Clearly Measure J is, in reality, a magician’s slight of hand trick.   If I remember correctly Measure R, the predessor to Measure J, was a detailed proposition consisting of 34 pages describing the implementation, oversight and accountability procedures of the bill and what it was for?   However, Measure J is a one paragraph, non descriptive, non definative request for $90 billion from the taxpayers.  I have trouble understanding how it took 34 pages to definatively describe the request for $40 billion.  In Measure J the request consists of one paragraph that has no definative procedures for accountability, oversight or implementation.  Simply put it is one paragraph asking for a $90 billion slush fund to cover the hidden costs of Antonio Villaraigosa’s “Subway to the Sea” and in the process disrupt cities and communities with impunity and disregard.

This article does not state how much Measure J, $90 billion, is for or Measure R, $40 billion?  Together they total $130 billion.  When the interest is added Measure R and J will total at least $300 billion.  Only two budgets in America are significantly larger:  the total education budgets for all states combined and the Federal Department of Defense Budget.

This is a tax increase as it is the “Permatax” until 2069.  Being a tax measure this requires a 2/3 majority for passage.  Currently this measures support is under 60% and is being promoted as a vision for the future.   This measure is actually a wellfare program for the current devolupers, real estate moguls and all of the current wealth holders and big money interests that traditionally have raped communities by putting rail lines in that did not provide needed access to address community needs.  The access that it does provide is to new projects that they control so that service services them and not the people.  Understanding that this bill is faltering in support,  Mayor Antonio Villaraigosa is now attempting to court black leaders to support Measure J by telling them that they will be allotted $300 million for the Liemert Park station in return for their support on Measure J.  This black leader is not going for the hokey doke.  This mayor wants to bribe us with $300 million out of $90 billion?  I guess we come real cheap.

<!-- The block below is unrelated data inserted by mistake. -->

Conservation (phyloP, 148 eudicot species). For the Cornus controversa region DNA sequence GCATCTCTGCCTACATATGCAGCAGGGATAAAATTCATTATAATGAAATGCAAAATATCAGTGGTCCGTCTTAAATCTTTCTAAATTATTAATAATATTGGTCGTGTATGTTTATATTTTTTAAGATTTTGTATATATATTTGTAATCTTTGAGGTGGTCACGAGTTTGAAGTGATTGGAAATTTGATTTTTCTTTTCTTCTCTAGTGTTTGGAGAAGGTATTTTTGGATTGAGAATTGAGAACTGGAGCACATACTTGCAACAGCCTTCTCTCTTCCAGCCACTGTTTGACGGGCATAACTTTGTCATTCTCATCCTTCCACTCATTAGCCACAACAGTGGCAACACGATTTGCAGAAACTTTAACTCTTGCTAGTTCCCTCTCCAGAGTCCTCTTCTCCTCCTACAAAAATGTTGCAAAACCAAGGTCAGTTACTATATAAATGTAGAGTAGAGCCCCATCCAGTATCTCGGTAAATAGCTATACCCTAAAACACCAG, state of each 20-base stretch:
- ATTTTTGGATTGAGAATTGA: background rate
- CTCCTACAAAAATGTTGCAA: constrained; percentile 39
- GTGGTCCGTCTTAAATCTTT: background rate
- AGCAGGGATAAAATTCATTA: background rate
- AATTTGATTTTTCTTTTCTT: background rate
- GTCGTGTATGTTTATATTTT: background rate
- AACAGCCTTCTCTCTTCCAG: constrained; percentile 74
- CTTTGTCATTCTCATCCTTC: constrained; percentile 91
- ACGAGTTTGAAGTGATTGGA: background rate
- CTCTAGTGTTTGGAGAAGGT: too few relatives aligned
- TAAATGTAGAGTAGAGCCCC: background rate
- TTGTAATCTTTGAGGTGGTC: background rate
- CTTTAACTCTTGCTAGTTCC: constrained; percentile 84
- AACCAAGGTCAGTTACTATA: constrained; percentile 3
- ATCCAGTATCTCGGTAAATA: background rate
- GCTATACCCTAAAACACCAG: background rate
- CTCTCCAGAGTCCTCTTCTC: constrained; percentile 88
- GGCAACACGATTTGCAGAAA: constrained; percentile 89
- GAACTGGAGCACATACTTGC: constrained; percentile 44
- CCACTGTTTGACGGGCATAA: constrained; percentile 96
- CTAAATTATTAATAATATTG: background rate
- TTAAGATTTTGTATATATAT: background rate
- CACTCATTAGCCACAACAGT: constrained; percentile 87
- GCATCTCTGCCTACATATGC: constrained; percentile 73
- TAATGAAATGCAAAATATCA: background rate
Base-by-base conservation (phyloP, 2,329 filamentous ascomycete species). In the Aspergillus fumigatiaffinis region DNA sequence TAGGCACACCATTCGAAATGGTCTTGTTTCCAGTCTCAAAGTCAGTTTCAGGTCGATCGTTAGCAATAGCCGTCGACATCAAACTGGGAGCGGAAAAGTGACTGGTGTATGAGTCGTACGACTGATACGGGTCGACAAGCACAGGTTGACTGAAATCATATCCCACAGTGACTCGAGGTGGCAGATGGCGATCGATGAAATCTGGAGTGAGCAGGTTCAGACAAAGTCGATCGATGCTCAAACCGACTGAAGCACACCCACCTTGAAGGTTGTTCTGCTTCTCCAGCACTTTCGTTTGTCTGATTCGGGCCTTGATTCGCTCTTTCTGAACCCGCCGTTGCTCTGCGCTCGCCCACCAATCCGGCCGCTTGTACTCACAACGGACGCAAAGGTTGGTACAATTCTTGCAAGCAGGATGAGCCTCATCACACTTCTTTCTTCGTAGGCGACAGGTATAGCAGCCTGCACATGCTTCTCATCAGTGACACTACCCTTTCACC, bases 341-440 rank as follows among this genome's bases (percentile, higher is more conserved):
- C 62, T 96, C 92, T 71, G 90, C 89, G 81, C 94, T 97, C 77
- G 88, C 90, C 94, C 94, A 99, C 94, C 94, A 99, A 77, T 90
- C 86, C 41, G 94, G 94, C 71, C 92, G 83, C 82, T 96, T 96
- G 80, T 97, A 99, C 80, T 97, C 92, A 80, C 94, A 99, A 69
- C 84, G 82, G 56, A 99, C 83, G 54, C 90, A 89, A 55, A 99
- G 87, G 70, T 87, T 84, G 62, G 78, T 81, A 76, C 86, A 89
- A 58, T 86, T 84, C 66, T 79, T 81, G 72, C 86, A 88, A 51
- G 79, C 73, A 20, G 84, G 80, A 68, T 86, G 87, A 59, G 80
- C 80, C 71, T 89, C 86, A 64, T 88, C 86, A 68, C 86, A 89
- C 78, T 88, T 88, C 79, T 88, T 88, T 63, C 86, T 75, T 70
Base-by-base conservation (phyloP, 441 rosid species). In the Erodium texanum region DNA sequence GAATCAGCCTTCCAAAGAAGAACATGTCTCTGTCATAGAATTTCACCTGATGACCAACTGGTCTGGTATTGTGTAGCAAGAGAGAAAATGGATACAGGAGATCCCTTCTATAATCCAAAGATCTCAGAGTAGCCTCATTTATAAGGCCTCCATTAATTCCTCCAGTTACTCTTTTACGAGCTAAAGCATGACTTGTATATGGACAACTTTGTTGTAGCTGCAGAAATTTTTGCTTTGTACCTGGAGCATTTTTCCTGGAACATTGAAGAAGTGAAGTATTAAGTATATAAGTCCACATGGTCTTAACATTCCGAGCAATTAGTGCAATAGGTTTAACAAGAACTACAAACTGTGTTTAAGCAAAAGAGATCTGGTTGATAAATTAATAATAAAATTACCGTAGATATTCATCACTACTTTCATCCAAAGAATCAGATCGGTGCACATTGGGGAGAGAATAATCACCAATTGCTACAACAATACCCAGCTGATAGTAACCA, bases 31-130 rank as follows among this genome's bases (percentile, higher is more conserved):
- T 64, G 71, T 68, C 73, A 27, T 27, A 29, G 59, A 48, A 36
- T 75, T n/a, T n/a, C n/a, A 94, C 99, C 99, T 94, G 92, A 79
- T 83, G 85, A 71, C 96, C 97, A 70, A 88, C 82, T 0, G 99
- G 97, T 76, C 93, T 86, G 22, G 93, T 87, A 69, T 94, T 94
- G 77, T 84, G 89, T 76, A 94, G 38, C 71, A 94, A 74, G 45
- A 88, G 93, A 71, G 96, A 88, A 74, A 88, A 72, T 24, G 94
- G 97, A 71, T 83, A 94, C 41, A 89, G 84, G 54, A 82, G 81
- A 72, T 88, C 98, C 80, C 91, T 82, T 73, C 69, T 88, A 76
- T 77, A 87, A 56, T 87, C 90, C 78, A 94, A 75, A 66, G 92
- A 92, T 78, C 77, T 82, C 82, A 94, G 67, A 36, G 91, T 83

Does anyone know what the real transportation needs will be until 2069?  This money will be spent and when most of us are long gone you can bet your bottom dollar MTA will be back for more money.  And if you think I am wrong just look at the history that started with Proposition A in 1980 and followed up with more in 1990 and then came in with Measure R and now for Measure J.  Remember it has always been the same mantra.  This is the same message and request for more money.  They are insatiable.  And then to cap everything off they consistently reduce access to all parts of the community and then of course they raise rates.  Less service with more cost and that is efficiency?  Let’s assume that some miracle takes place and they finish these lines, do you notice something is missing here and it is glaring.  That is that there is no money set aside for operation or maintainence of these new lines.

A perfect example of this is what is in the “Subway to the Sea” EIR where they do not include in the budget figures what they will have to do which increases the cost by $10 billion or double the stated amount.  Is should be very clear to all of us now why we are looking at a one paragraph request for $90 billion dollars without accountability, oversight or implementation parameters.